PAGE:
Animal-assisted interventions positive for people's health but more research is needed
The impact of animal-assisted interventions for both patients and health services could be substantial, but more rigorous research is needed, says Dr.

Moths and perhaps other animals rely on precise timing of neural spikes
By capturing and analyzing nearly all of the brain signals sent to the wing muscles of hawk moths (Manduca sexta), researchers have shown that precise timing within rapid sequences of neural signal spikes is essential to controlling the flight muscles necessary for the moths to eat.

Distant milky way-like galaxies reveal star formation history of the universe
Thousands of galaxies are visible in this radio image of an area in the Southern Sky, made with the MeerKAT telescope.

Taking an X-ray of an atomic bond
A group of researchers led by Drexel University has demonstrated a method that allows scientists to experimentally measure how the chemical bonds of materials are altered when two different materials are linked together.

Suction cups that don't fall off
The aquatic larvae of the net-winged midge have the unique ability to move around at ease on rocks in torrential rivers using super-strong suction organs.

Study: US takes 'low road' to growth with adverse impact on wellbeing, future prosperity
Some countries -- including the United States -- take the low road to economic growth, where growing numbers of women in the workforce may stimulate the economy, but inadequate child care overburdens them, compromises their economic contribution, and threatens the quality of the future labor force, once poorly socialized children reach adulthood.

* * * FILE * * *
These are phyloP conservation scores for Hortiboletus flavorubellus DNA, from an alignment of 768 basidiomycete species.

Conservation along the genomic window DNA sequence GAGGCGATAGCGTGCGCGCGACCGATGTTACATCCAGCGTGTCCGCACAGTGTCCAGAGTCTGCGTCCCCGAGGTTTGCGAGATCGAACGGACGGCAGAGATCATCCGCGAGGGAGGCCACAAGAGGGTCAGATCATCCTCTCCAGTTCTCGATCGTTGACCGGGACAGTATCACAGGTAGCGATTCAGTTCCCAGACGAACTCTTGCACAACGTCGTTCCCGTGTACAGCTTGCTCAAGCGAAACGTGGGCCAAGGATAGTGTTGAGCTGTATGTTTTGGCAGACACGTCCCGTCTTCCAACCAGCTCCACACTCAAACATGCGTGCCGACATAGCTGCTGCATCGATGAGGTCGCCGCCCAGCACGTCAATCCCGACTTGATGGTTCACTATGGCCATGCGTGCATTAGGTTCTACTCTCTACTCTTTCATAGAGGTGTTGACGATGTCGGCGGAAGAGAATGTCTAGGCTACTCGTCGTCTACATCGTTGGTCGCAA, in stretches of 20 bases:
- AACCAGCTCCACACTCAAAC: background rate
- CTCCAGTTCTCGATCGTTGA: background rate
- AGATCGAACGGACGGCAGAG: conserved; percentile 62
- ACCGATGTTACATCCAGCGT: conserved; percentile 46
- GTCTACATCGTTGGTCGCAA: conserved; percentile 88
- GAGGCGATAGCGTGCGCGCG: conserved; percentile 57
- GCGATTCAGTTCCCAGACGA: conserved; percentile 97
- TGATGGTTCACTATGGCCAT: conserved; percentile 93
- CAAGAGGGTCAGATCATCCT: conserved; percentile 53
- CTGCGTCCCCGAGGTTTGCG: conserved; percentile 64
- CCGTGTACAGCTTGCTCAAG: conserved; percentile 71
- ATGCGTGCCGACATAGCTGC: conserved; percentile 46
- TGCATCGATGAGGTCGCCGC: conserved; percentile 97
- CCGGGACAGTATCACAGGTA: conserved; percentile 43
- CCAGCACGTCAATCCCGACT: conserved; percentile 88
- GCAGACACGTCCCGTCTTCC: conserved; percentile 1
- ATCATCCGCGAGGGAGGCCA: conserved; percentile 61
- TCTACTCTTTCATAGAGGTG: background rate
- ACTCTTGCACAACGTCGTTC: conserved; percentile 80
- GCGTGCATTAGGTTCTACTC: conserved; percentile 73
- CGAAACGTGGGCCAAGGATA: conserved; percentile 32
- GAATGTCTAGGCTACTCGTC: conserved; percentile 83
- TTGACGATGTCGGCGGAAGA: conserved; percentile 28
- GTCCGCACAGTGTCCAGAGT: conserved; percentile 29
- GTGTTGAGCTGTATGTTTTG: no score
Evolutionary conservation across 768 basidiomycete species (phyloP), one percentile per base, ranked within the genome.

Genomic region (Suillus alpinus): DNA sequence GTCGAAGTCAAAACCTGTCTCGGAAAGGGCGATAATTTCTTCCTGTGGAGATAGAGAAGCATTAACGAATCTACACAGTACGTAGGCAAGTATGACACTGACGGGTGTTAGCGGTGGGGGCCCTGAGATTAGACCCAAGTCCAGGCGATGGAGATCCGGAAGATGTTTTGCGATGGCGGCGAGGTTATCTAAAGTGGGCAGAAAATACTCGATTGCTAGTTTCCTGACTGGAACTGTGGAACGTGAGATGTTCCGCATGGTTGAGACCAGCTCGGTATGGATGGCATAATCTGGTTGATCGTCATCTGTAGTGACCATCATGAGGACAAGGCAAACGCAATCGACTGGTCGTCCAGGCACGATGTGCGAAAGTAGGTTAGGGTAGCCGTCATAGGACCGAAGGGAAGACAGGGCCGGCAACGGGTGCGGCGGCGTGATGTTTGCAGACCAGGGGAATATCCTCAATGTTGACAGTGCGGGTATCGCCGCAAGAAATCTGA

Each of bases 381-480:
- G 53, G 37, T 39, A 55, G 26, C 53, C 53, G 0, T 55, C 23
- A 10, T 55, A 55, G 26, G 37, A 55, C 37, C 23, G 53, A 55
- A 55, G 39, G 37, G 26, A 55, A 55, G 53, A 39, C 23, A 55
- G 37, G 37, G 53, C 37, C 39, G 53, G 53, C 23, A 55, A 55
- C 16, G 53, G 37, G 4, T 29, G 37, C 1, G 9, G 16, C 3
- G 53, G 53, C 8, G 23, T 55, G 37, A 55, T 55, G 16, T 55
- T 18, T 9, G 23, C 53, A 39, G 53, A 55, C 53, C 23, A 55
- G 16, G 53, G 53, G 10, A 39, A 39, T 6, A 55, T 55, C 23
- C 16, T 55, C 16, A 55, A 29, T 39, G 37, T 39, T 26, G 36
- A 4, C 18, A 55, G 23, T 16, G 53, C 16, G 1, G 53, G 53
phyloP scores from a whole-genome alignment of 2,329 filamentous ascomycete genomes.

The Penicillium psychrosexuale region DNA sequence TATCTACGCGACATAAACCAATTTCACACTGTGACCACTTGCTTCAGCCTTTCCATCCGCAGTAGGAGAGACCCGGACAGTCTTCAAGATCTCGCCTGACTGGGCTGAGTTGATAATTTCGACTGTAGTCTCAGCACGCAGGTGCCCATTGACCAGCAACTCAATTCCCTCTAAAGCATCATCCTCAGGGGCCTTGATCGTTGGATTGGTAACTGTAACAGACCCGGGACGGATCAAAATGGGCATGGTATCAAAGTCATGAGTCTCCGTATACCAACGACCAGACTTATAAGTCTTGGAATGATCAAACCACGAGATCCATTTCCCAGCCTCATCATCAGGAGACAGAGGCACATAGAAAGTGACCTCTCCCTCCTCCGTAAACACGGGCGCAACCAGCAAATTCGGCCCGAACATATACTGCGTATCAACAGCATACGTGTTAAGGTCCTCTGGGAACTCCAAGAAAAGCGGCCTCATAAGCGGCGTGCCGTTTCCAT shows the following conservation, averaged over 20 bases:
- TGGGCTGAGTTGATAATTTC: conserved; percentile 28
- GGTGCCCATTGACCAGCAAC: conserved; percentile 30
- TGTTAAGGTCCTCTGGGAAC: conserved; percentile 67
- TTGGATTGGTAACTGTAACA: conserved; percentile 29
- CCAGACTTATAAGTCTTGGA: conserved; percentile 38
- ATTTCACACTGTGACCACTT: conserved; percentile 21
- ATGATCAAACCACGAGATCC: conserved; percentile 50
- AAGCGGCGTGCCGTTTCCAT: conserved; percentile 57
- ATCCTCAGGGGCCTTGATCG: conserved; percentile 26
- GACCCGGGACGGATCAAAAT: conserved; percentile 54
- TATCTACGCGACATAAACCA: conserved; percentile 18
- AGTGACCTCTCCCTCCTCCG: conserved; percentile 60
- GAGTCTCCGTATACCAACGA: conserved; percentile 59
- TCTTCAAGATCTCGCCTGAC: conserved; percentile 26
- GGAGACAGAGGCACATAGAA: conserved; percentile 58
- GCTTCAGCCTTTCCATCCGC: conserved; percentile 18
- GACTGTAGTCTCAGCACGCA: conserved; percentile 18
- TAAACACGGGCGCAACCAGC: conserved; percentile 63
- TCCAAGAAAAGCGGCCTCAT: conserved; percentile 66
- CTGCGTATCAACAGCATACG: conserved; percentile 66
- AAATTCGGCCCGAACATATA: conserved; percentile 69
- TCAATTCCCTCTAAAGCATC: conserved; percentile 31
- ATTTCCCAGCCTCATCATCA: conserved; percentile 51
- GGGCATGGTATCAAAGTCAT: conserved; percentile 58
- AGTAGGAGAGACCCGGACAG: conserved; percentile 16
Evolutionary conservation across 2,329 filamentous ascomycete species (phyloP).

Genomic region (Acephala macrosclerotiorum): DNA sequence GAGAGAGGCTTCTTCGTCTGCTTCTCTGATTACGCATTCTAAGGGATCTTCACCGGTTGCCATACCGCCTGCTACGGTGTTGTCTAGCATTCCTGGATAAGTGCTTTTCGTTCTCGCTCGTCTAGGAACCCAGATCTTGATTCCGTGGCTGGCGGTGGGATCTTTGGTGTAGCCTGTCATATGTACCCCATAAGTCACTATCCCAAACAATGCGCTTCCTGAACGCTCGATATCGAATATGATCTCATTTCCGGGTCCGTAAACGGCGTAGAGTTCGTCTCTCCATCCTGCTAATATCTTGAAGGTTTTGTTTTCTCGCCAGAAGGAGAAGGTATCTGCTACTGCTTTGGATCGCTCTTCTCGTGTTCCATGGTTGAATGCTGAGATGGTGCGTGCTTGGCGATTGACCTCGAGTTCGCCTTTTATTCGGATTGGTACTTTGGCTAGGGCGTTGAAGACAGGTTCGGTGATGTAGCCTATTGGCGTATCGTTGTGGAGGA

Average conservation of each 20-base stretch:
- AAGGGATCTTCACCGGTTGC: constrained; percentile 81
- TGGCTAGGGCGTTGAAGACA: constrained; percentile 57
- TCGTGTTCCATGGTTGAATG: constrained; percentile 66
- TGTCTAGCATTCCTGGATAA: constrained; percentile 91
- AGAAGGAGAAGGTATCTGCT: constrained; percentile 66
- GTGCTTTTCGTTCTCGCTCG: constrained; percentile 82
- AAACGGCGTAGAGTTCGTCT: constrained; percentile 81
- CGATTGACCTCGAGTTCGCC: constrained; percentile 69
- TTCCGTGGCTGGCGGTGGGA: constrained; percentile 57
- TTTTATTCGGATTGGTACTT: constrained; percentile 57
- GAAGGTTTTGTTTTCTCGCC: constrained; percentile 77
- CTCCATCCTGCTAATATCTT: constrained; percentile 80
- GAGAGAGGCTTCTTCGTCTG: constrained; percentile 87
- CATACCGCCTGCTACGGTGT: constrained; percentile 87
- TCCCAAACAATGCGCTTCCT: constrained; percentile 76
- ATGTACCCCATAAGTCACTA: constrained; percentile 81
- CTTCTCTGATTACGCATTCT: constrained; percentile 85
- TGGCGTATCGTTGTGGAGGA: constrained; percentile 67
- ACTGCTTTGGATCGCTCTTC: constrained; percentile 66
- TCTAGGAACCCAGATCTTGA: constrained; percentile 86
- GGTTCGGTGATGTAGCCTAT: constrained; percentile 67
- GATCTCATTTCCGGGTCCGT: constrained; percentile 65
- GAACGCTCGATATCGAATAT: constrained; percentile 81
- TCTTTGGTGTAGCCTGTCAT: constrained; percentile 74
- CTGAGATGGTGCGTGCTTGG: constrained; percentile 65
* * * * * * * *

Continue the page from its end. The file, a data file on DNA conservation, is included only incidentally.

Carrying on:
A new playbook for interference
The interference between two photons could connect distant quantum processors, enabling an internet-like quantum computer network.

Sinuses bothering you? Use those nasal sprays regularly
Many chronic rhinosinusitis patients worry about overuse of antibiotics. A University of Cincinnati researcher says appropriate use of nasal saline and corticosteroid sprays can curtail their fears.

Shifting the balance of growth vs. defense boosts crop yield
Researchers found that a specific gene in maize balances both growth of the plant and its immunity.

AI improves breast cancer risk prediction
A sophisticated type of artificial intelligence (AI) can outperform existing models at predicting which women are at future risk of breast cancer, according to a new study.

Blood lipid profile predicts risk of type 2 diabetes better than obesity
Using lipidomics, a technique that measures the composition of blood lipids at a molecular level, and machine learning, researchers at Lund University in Sweden have identified a blood lipid profile that improves the possibility to assess, several years in advance, the risk of developing type 2 diabetes.

Large carnivores and zoos -- essential for biodiversity conservation marketing
Large carnivores: bears, big cats, wolves and elephant seals, and zoos should be utilised as powerful catalysts for public engagement with nature and pro-environmental behaviour, suggests a paper published in the scholarly open-access journal Nature Conservation.

Fatty meal interrupts gut's communication with the body, but why?
Gut cells that normally tell the brain and the rest of the body what's going on after a meal shut down completely for a few hours after a high-fat meal, a team of Duke University researchers discovered in zebrafish.

RIT and IAR observe pulsars for the first time from South America
A team from RIT and the Instituto Argentino de Radioastronomía (IAR) upgraded two radio telescopes in Argentina that lay dormant for 15 years in order to study pulsars, rapidly rotating neutron stars with intense magnetic fields that emit notably in radio wavelengths.

Here's a bitter pill to swallow: Artificial sweeteners may be doing more harm than good
A $2.2 billion industry to help people lose weight through artificial sweeteners may be contributing to type 2 diabetes, according to researchers from the University of South Australia.

In breakthrough method of creating solar material, NREL scientists prove the impossible really isn't
Scientists at the National Renewable Energy Laboratory (NREL) achieved a technological breakthrough for solar cells previously thought impossible.

Sexual harassment may be reduced at fun work events, study finds